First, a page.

Organic grown green cabbage

Homegrown Green Cabbage Private Photo

The long voyage of the Monarch Butterfly

There are a butterfly species which is more than amazing. The Monarch butterfly migrates 2000 miles from Canada to Mexico. The butterflies normally start in September and October. From southern Canada and various places in the United States, they migrate to regions in central Mexico where they arrive in November. This journey is repeated instinctively by generations even as monarch numbers are diminishing rapidly.  Their decline is due to their only food source, the milkweed plant, disappearing.

They start the trip back in March but no individual butterfly can complete the entire round trip. Female monarch lay eggs for the next generation during the northward migration, at least 4 generations are involved to complete this annual cycle. One had always wondered how this small and fragile insect was able to complete this feat which up till now could not be explained.

Professor Steven Reppert, a neurobiologist at the University of Massachusetts has been studying the brain of the Monarch butterfly. He states: the biology of the awe-inspiring fall migration of the monarch butterfly does scream out to be understood.

 

Butterfly

Private Photo, butterfly park, Spain

 

Previously it was believed that these insects use the position of the sun to find which way they have to travel. Now biologists have found that they have a pair of molecules in their brains that are sensitive to Earth’s magnetic field similar to a compass.

 

Gorgeous Butterfly Park in Florida

In 1999 I visited the US for the first time. I spent 3 weeks in Florida where I went to see the famous Butterfly park in Fort Lauderdale. It was founded by a Dutchman.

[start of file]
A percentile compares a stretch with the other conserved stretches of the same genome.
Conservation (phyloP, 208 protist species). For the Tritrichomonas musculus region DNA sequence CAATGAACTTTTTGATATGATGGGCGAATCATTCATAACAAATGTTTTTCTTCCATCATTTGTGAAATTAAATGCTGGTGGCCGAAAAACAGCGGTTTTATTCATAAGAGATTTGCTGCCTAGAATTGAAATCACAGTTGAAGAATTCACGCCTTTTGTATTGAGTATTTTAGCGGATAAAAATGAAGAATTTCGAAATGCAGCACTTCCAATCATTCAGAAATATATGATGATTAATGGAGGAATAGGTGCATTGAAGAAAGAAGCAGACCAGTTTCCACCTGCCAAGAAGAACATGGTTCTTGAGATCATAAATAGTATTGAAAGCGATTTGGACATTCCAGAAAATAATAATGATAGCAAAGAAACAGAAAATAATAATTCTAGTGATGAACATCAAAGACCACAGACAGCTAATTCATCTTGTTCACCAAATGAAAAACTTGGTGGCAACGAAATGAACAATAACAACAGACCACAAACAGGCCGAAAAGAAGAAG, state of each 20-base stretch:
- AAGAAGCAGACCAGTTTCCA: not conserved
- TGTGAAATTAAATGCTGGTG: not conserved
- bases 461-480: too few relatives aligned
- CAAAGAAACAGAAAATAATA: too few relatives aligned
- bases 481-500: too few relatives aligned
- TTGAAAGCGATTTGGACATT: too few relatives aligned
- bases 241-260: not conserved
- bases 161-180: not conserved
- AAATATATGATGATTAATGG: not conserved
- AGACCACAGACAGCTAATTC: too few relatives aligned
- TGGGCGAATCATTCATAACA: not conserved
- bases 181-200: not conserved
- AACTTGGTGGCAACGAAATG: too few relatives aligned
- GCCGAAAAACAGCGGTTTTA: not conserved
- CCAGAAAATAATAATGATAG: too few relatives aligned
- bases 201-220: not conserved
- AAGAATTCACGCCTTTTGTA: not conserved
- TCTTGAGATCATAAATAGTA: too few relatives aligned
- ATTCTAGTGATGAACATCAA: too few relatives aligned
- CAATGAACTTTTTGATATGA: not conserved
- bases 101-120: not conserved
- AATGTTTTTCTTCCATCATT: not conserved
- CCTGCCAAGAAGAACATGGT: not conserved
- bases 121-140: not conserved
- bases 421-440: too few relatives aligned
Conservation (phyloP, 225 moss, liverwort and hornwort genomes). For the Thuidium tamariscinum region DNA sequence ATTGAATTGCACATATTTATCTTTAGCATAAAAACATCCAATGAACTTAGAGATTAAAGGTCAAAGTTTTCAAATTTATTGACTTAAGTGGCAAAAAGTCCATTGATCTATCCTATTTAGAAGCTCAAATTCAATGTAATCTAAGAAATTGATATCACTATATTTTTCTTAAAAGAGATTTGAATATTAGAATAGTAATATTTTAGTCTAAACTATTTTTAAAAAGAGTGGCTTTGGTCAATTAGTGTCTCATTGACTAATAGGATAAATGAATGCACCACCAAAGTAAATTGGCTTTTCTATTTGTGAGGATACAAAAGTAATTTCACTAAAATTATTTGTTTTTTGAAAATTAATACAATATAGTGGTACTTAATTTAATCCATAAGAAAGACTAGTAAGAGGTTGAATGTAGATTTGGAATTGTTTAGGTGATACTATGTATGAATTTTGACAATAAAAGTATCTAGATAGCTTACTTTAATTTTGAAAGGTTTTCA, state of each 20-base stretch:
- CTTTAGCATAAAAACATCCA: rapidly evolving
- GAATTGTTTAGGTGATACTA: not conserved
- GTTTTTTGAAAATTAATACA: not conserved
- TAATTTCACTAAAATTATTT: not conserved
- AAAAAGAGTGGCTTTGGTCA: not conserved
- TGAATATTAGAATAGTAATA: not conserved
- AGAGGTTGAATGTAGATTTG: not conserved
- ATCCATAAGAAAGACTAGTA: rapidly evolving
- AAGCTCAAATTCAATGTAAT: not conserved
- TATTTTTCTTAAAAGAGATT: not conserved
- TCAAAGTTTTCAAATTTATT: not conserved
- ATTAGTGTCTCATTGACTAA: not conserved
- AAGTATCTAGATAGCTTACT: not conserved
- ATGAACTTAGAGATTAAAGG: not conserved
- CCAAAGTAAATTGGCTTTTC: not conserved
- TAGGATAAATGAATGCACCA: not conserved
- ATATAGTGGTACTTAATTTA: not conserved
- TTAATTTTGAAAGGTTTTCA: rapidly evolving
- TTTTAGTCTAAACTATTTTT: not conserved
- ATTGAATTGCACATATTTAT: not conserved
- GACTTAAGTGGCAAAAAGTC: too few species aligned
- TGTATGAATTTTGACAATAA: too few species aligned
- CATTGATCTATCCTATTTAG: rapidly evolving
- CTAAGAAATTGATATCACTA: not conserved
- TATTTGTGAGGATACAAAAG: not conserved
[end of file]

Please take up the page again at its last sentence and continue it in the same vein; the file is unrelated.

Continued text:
The park is spread out over 10 acres and is very impressive. On entering one is requested to not touch the animals under no circumstances, it is allowed to take photos. You enter a big room, lovely classical music in the background and you see big butterflies flying around freely. Some are as big as 2 hands. Afterward, comes a nursery where you can see the pupae hanging and even some recently dried butterflies, ready to take off.

The metamorphosis is really amazing, seeing such a beautiful insect appear from its tight confinement. One continues walking and one is in for another surprise. A high room with a climatized and humid environment, again lovely music and masses of tiny Colibri flying around. A lovely sight I must say. Outside there was an English rose-garden, a souvenir shop, museum, and restaurant.

www.butterflyworld.com

 

Butterfly Parkiin Spain

Private Photo of Butterfly Park, Spain

Butterfly Park in the south of Spain

Some days ago I made a trip to a butterfly park here on the Costa del Sol in Benalmadena. This was set up by Spanish people from Madrid, the concept was different but also very interesting. I made a lot of photos of which some are used to illustrate this post. I entered a very big and high room with a quite high humidity. The ceiling was mainly glass to get the sunlight in, like that the butterflies are more active.